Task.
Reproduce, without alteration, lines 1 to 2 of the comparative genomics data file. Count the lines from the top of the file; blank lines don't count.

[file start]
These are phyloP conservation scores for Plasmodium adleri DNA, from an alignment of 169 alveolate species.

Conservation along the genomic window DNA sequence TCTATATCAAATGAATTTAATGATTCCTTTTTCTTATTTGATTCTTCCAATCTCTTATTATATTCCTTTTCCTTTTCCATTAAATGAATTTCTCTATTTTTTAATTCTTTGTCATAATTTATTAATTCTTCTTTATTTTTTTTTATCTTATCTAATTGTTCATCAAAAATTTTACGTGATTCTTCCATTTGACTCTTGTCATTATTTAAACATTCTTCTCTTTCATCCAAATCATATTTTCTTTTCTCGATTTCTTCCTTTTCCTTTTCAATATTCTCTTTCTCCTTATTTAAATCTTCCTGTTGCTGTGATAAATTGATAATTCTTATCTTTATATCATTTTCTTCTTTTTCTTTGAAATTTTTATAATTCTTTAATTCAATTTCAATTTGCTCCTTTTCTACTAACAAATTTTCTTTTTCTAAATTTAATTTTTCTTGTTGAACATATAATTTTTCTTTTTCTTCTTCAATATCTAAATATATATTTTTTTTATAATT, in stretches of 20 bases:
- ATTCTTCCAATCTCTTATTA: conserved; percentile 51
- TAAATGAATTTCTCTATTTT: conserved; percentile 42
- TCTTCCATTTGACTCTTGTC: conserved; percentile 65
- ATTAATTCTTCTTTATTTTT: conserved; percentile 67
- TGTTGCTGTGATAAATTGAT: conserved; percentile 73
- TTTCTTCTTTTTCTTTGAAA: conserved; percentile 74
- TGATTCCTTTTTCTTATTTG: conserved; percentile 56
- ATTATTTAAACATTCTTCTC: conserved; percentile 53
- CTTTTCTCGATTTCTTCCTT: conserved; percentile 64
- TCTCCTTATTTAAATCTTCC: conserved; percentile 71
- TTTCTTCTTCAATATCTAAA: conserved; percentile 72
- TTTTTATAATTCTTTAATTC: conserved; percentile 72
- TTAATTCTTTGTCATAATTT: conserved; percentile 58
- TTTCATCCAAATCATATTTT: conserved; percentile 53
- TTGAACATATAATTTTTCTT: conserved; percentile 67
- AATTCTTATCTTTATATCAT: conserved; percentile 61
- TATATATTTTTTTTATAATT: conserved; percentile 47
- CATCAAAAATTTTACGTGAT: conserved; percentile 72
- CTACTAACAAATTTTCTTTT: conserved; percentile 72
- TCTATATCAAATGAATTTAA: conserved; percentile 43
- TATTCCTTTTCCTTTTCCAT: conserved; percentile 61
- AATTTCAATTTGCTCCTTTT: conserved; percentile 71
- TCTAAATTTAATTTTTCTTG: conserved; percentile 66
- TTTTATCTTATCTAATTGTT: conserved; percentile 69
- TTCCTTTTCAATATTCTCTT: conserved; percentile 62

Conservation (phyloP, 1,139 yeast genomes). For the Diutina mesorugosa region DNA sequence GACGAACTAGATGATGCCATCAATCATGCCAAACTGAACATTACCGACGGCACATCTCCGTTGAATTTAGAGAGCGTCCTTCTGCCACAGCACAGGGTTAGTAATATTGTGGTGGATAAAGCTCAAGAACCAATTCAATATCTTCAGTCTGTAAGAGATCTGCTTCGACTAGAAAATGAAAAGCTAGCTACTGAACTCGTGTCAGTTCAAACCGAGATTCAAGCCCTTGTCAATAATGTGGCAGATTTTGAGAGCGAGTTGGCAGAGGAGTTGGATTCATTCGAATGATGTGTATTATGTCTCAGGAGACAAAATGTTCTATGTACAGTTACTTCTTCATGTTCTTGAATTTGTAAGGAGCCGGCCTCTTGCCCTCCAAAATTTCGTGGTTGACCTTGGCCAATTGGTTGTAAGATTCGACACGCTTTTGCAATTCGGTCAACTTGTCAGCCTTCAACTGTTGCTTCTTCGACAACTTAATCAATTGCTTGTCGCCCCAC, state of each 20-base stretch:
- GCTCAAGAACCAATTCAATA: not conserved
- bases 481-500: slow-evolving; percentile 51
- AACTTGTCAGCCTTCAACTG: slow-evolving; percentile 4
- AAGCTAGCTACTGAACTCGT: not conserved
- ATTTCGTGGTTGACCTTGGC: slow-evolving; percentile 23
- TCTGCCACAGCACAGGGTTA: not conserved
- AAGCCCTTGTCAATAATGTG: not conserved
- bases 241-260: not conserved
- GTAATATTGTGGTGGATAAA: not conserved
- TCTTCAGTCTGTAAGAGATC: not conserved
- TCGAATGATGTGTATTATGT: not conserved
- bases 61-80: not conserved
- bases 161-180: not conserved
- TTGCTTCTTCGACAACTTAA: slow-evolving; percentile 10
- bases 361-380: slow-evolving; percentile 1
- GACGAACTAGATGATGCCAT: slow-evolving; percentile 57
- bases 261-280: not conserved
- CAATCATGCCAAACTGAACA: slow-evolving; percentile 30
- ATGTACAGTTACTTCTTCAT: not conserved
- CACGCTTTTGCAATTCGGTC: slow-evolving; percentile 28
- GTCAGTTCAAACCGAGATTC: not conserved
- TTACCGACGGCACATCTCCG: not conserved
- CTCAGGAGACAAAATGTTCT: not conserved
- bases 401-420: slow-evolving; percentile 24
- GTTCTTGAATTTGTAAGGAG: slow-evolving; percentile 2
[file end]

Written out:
These are phyloP conservation scores for Plasmodium adleri DNA, from an alignment of 169 alveolate species.

Conservation along the genomic window DNA sequence TCTATATCAAATGAATTTAATGATTCCTTTTTCTTATTTGATTCTTCCAATCTCTTATTATATTCCTTTTCCTTTTCCATTAAATGAATTTCTCTATTTTTTAATTCTTTGTCATAATTTATTAATTCTTCTTTATTTTTTTTTATCTTATCTAATTGTTCATCAAAAATTTTACGTGATTCTTCCATTTGACTCTTGTCATTATTTAAACATTCTTCTCTTTCATCCAAATCATATTTTCTTTTCTCGATTTCTTCCTTTTCCTTTTCAATATTCTCTTTCTCCTTATTTAAATCTTCCTGTTGCTGTGATAAATTGATAATTCTTATCTTTATATCATTTTCTTCTTTTTCTTTGAAATTTTTATAATTCTTTAATTCAATTTCAATTTGCTCCTTTTCTACTAACAAATTTTCTTTTTCTAAATTTAATTTTTCTTGTTGAACATATAATTTTTCTTTTTCTTCTTCAATATCTAAATATATATTTTTTTTATAATT, in stretches of 20 bases: